I almost hate to admit it, but I have worked every Taste Washington since 2007…making this year my 13th consecutive celebration of Washington wine. (writing that out, it makes me realize that is the same number of years I spent in my K-12 schooling…yikes) Year after year, it is a wonderful chance to see old friends and meet a few new ones. And with this many Tastes logged, I think I’m close to calling myself an expert. Here is my updated survival guide for Taste Washington.
This is so key in advance. You do not want to plan on you or someone in your party being able to drive home. If you are going to consume any wine…do not plan on driving. Extra fun this year: did you know that it’s the Mariners’ home opening games versus the Boston Red Sox? That is just going to make traffic and parking even worse. Since my last post, we now have the light rail, ride share options are so easy, and the Commission has partnered with even more hotels around town.
The 2019 Taste Washington event guide is now available! Take the time to scan through and highlight your must hit list. Challenge yourself to try a few new things! I love meeting people for the first time who have never encountered our wines before. Try a new winery (and learn their story!), a new varietal, or a restaurant dish that you’d never order on your own.
For the second time in this post, I’m going to age myself. Somewhere in my first few years, the slogan of Taste and associated events was “Hip to Spit”. Not the most hip slogan, but it’s a good message (super sorry, Taste WA 2019 - I don’t totally believe in must.taste.everything). You can’t have it all, nor is it responsible, nor will you remember it all (or your weekend) if you do. Try some amazing wines and be okay with spitting a few out. Use a spit cup to be discreet and dump at one of the many, many receptacles around the venue.
There is more to Taste than the 235 wineries at the Grand Tasting. There are dinners, lunches, seminars, and high end, intimate tastings. Charlie and I will be at Red + White this Thursday sharing some sold out, old vine wines out of the library. At the time of this writing, there are still Red + White tickets available! Find your red or white super suit and come down to see us on the waterfront.
Here is the basic sequence of tasting a new wine: smell, swirl, smell, sip, swish, swallow or spit! You want to experience the wine right when it’s poured, see what air does to the aromas with a light swirl, give it another whiff, and then taste it. Allow the wine to hit all areas of your mouth to get a feeling for the acids, the fruit, the tannins, and the structure of the wine. And then (see point 3) decide what you’re going to do with it.
Other basic etiquette involves caring about the wine beyond if it's red or white and holding your glass steady while someone is pouring (you don’t know many times I’ve poured wine on the table from people pulling their glass away - just because you move your glass doesn’t mean I’m going to stop pouring). If you really want to know what winery people are thinking, read THIS, which I’ll admit is old, but it makes me laugh every time I read it.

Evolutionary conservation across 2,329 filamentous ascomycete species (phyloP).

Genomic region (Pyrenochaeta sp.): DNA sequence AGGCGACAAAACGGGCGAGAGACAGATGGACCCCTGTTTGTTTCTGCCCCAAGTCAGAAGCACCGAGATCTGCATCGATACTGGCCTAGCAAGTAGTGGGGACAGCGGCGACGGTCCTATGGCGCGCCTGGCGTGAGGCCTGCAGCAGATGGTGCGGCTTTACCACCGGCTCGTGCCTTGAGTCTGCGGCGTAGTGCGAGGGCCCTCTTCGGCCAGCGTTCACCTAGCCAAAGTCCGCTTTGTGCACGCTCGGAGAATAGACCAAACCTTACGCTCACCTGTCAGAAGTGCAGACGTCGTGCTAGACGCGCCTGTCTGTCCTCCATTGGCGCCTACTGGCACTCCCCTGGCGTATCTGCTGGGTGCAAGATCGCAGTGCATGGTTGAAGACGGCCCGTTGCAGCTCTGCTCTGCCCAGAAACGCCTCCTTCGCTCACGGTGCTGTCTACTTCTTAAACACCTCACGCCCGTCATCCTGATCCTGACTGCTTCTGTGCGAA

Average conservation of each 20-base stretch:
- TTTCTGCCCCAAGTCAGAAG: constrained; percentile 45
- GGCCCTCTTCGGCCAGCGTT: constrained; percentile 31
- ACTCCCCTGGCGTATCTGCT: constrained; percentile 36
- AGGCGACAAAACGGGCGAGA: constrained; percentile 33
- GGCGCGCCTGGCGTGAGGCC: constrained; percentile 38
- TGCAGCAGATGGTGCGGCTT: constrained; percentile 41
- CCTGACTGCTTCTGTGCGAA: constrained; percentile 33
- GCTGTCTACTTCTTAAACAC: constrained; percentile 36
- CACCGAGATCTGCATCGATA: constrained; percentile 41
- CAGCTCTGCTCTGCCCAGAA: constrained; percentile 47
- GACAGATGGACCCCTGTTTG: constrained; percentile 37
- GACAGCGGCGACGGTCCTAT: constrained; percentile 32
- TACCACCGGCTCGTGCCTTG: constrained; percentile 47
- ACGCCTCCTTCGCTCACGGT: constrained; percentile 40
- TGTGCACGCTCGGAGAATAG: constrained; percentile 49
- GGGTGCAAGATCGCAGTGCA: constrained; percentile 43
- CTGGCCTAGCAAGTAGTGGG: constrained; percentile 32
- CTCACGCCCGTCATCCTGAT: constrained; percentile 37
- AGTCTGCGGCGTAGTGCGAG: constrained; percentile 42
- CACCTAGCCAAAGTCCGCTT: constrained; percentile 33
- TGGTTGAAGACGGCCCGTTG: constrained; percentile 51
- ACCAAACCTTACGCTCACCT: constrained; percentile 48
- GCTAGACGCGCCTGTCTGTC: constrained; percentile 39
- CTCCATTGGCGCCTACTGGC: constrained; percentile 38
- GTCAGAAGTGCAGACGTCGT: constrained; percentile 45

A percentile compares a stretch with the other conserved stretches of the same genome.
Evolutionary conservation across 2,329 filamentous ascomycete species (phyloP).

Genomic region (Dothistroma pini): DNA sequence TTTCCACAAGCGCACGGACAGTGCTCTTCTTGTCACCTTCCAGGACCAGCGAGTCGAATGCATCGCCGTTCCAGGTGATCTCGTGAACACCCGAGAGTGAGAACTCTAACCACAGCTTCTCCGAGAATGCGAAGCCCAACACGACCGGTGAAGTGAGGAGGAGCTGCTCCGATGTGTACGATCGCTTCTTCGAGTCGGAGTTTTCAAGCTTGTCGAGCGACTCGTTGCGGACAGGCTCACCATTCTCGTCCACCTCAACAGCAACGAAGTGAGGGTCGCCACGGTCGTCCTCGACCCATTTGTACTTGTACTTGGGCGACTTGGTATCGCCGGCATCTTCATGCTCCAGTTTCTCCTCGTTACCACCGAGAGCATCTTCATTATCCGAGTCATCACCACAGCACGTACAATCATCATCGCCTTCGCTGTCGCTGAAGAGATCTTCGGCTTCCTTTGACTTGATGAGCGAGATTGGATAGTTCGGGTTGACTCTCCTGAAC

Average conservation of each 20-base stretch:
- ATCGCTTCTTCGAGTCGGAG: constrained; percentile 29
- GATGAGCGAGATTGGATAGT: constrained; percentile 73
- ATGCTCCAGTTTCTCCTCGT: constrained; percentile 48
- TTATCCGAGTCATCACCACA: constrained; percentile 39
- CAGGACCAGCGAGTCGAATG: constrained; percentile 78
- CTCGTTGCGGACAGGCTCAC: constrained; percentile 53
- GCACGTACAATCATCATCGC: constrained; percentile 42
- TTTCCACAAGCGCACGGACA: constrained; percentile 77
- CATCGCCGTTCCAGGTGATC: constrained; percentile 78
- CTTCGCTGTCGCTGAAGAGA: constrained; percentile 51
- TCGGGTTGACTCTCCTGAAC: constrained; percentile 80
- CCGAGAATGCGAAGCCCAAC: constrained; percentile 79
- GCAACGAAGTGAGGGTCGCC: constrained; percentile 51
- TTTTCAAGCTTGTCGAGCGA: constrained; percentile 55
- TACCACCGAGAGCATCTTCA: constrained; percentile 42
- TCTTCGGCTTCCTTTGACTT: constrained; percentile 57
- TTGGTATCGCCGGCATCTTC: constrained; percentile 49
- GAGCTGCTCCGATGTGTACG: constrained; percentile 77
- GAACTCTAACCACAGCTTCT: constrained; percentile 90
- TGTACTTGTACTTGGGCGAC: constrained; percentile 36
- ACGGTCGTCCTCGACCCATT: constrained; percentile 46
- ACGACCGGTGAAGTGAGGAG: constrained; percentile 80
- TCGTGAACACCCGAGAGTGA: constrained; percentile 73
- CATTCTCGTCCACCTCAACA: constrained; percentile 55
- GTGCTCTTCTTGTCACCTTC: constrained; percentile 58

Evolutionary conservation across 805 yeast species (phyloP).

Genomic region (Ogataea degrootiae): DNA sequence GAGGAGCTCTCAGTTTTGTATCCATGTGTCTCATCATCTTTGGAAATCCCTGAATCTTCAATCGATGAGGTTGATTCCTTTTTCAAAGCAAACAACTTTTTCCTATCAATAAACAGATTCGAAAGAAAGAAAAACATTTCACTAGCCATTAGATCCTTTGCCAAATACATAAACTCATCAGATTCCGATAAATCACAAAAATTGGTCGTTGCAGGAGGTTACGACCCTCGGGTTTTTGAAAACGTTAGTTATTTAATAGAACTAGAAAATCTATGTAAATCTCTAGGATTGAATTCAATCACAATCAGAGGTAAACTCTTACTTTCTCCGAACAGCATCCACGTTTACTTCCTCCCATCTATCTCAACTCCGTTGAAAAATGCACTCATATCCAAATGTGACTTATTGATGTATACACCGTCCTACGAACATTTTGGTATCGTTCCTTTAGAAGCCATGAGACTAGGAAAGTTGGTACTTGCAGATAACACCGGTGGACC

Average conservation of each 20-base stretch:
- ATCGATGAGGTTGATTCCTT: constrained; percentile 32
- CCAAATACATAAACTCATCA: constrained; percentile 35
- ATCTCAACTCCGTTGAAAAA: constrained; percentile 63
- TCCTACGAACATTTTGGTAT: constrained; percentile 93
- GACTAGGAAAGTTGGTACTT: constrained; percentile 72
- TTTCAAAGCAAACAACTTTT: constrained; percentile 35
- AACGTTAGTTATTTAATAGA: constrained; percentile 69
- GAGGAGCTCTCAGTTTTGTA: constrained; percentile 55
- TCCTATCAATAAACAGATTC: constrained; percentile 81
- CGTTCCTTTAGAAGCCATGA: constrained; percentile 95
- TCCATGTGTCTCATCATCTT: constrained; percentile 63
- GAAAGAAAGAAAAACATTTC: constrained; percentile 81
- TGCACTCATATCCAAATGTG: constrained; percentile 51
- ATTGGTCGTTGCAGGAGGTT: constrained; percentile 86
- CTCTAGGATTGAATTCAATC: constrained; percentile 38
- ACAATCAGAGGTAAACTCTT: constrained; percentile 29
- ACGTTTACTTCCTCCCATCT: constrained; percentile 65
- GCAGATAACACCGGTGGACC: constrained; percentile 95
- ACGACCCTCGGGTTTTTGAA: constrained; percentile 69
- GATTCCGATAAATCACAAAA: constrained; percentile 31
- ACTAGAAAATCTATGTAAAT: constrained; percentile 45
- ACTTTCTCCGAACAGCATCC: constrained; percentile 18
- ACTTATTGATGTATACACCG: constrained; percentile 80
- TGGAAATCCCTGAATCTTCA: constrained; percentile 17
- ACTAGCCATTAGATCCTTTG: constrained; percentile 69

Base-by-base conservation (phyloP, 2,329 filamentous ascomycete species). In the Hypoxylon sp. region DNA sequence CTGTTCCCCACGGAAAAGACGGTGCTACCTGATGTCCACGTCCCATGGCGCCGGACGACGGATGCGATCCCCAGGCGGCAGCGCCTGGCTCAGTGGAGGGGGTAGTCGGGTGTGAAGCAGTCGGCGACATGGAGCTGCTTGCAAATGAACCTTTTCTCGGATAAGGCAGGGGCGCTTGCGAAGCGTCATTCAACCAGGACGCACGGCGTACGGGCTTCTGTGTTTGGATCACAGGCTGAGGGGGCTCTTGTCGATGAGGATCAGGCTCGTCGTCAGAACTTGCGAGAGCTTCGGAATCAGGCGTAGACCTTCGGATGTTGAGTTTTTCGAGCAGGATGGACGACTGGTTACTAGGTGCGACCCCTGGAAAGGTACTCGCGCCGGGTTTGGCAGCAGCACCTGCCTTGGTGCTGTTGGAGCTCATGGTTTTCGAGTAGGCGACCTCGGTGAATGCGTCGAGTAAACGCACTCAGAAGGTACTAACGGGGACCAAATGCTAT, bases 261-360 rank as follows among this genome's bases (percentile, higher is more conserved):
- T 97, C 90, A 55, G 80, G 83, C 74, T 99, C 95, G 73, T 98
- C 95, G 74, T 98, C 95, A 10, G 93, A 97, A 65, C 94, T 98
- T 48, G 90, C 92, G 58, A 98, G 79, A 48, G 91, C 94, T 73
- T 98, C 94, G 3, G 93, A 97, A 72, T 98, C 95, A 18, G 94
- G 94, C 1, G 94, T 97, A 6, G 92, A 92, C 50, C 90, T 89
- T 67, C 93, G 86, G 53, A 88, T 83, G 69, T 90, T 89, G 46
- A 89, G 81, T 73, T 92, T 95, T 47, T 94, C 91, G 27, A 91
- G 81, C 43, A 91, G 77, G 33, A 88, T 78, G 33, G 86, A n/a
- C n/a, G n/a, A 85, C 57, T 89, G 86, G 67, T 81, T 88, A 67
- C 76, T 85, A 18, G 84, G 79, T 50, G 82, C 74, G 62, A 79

I can’t wait for another great Taste Washington weekend. Charlie, who has many more Tastes in the books, considers this a true celebration of the Washington wine industry, where we all gather to celebrate this amazing corner of the wine world. Please come by to say hi and check out the special wines we’ve brought to share. (hint: there is always a surprise for those who ask…)
For those who aren't up to date on Diners, Drive-Ins, and Dives (bettter known as Triple D), stop reading right now, reevaluate how you spend your free time, find a way to stream the episode that aired on March 8th called "Southern to South American" featuring Richland Washington's own Porters Barbecue and you may recognize a certain winemaker chowing down on a dino beef rib:
Talking to some club members recently and helping them plan their trips to Red Mountain, suggesting food places that may or may not show up on a Google search got me thinking that I should gather all the food recommendations from team Fidelitas and create our own:
Bale Breaker Brewing Company, Yakima - if your getting mezmerized by the rows, rows, and rows of hops and need a little beer to warm up your palate
Los Hernandez Tamales, Union Gap - authentic tamales from James Beard award winning chef, Felipe Hernandez
Wine o'Clock, Prosser - wine bar and bistro located in Prosser's Vintner's Village
Miner's Drive In, Yakima - obligatory since I stopped here every away game for high school sports
Graze, Richland - soups, salads, and sandwiches, located right next to Porters for those who don't want the Dino Ribs
Tacos Super Uno, Richland - taco truck just off the highway on your way to Red Mountain from Tri-Cities, you need to have Mexican food while you're in Eastern WA. Your best bet is coming to our Feast of St. Fidelis event May 3rd for some of this:
and this view: